JOHN PAUL II
Thursday, 11 March 1999
Dear Brothers and Sisters!
1. I am pleased to welcome you to the Apostolic Palace. Both the editorial staff and many readers have come together on pilgrimage to Rome to celebrate the 100th anniversary of the Liboriusblatt.
When I see you gathered here before me, I am reminded of a large family. Today I think this comparison is particularly apt, since your publication sees itself precisely as a family paper. This is true not only of the topics that it covers, but also of your paper as a whole: whether writers or readers, whether producers or consumers - together you form in a way the Liboriusblatt family. I gladly take this opportunity to offer you my heartfelt congratulations on your 100-year family tradition. In a sometimes difficult age, you have succeeded in preserving and sharpening the Catholic identity of your paper. You have thus held an important place on the 20th-century press scene.
2. The grateful look at the past which characterizes a family gathering should not alter our view of the future. The contemporary horizon is marked by technological integration and globalization. In a matter of seconds the latest news flashes around the world. Information, which a short while ago reached only limited areas, now spreads across continents like wildfire. Unfortunately, a loss of quality is often the price of quantity. "Public opinion" is frequently moulded more by presentation and sensationalism than by news content. Sometimes it seems that the substance of a report is sacrificed to its market value as a commodity.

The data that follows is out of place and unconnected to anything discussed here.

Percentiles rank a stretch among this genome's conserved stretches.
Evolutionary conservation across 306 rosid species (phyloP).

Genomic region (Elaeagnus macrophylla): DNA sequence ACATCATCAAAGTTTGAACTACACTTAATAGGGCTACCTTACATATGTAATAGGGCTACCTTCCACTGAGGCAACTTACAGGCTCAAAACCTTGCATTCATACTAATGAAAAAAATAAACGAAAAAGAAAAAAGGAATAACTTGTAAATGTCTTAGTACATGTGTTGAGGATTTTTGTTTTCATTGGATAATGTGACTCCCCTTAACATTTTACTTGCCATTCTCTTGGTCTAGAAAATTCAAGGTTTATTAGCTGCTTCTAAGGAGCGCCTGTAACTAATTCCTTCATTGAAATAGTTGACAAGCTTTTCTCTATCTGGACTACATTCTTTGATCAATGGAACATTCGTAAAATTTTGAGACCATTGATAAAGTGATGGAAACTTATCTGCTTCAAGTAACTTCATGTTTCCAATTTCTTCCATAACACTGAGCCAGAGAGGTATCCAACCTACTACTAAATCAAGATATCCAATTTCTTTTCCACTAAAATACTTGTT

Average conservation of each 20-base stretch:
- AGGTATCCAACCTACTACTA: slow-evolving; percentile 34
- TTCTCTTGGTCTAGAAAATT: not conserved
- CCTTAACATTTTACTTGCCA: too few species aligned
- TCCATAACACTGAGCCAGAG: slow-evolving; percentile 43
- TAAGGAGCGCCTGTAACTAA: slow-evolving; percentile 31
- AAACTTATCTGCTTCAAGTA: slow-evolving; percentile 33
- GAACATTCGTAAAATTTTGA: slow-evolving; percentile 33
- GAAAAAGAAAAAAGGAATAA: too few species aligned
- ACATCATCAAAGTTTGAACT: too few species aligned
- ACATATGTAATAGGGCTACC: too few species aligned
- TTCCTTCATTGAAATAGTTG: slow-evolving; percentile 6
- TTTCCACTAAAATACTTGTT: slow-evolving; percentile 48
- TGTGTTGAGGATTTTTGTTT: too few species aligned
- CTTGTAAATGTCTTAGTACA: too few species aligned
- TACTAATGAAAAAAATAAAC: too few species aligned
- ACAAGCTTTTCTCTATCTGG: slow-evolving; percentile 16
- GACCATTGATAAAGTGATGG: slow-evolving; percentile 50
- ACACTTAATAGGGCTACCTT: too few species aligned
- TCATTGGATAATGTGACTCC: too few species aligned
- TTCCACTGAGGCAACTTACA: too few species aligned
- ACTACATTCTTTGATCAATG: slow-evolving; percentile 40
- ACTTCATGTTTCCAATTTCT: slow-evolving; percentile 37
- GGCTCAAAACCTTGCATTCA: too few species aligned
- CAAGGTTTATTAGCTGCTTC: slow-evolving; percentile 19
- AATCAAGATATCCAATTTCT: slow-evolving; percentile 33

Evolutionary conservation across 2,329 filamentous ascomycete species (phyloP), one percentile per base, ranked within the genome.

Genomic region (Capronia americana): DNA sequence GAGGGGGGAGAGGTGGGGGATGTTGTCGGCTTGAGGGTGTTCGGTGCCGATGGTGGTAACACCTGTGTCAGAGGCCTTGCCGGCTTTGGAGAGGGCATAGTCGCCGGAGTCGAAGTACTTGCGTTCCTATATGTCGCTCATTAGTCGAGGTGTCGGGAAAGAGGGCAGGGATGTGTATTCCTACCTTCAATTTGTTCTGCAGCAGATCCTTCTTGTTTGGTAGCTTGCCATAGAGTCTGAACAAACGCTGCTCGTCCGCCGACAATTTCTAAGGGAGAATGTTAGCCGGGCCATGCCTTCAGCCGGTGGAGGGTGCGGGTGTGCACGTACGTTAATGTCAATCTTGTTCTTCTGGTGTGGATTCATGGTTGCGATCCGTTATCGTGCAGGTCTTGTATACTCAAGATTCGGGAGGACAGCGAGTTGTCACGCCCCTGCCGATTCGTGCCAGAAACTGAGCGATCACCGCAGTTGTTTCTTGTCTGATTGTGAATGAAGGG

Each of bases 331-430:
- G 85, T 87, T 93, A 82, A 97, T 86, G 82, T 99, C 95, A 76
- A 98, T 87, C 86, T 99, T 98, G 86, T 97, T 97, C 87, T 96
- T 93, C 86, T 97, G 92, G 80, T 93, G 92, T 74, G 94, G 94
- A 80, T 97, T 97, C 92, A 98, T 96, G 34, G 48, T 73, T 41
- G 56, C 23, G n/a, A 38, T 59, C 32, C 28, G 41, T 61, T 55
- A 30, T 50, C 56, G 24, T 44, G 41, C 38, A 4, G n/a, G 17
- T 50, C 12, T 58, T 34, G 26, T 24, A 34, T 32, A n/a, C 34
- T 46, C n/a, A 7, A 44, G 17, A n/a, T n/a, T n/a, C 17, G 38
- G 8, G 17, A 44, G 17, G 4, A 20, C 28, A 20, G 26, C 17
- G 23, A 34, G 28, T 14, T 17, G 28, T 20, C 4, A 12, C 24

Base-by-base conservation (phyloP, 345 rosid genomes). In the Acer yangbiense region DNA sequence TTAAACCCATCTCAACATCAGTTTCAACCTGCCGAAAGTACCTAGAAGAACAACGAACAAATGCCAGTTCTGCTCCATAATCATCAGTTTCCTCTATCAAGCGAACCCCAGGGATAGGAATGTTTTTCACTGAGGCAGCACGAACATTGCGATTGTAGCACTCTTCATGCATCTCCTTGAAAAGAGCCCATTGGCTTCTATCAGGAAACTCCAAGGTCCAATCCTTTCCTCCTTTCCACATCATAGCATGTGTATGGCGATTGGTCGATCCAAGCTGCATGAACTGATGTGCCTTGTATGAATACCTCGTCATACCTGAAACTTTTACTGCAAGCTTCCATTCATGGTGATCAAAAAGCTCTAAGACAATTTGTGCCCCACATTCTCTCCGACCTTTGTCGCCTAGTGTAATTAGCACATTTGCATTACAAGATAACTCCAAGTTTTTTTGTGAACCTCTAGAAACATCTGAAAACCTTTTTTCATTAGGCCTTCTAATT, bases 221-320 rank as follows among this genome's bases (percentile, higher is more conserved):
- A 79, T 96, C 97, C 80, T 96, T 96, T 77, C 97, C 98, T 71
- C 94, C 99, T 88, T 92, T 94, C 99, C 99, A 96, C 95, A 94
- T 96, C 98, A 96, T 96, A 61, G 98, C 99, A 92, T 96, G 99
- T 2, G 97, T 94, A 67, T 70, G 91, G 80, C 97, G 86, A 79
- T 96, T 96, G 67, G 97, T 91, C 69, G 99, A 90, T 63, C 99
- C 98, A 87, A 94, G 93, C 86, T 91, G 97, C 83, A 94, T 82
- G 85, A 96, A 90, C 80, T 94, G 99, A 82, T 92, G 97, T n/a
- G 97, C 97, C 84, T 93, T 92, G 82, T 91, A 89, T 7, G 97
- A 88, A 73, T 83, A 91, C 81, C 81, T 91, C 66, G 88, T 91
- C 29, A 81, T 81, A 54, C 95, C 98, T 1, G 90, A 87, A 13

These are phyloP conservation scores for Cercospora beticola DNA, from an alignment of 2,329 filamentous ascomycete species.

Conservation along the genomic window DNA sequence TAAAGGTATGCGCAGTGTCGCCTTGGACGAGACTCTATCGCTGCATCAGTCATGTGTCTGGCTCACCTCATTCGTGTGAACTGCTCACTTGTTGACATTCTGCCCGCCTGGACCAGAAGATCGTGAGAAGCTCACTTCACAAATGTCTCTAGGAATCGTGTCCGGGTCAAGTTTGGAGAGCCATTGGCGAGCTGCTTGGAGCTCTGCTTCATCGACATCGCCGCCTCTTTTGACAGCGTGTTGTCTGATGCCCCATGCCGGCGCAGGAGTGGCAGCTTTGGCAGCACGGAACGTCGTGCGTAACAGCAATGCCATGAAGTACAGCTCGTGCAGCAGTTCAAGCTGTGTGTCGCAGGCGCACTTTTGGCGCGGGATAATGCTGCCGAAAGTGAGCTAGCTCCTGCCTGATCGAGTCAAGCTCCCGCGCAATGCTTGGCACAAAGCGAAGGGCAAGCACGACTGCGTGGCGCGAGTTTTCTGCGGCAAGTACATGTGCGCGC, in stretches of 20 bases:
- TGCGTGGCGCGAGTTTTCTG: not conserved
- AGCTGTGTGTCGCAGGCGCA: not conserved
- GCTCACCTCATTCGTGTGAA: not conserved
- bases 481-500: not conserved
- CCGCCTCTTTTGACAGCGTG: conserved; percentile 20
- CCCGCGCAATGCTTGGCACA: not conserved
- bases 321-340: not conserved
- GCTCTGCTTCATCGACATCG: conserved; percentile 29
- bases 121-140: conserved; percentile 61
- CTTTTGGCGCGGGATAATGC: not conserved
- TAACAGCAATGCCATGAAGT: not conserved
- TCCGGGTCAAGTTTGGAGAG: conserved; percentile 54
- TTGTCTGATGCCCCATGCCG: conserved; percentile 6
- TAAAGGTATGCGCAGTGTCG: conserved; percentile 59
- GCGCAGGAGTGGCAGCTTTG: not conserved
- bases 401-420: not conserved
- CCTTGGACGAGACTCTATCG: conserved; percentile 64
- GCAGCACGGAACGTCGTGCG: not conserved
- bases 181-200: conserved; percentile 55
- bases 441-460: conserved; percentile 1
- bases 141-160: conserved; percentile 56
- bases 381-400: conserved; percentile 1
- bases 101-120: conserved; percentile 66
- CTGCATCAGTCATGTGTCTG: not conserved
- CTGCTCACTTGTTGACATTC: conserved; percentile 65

This is not only the fault of information producers and suppliers. Readers, viewers and listeners who make their own free, personal decisions about the media also bear a particular responsibility. Choosing what is really valuable and worth knowing is more difficult than ever. As readers of the Liboriusblatt, you have made a good choice. Your loyalty imposes an obligation on all who are responsible for publishing the paper. What the Fathers of the Second Vatican Council stated in this regard has lost none of its urgency: "If one really wants to form readers in a thoroughly Christian spirit, a Catholic press truly worthy of the name ought to be "supported" (Inter mirifica, n. 14).
3. Dear brothers and sisters, the Liboriusblatt is truly worthy of the name and for this I express my appreciation. God be with your paper also as you cross the threshold of the third millennium. The diverse world of the press with its variety of opinions really calls for a Catholic voice. May it also be heard in the Liboriusblatt! With this wish I gladly give you my Apostolic Blessing.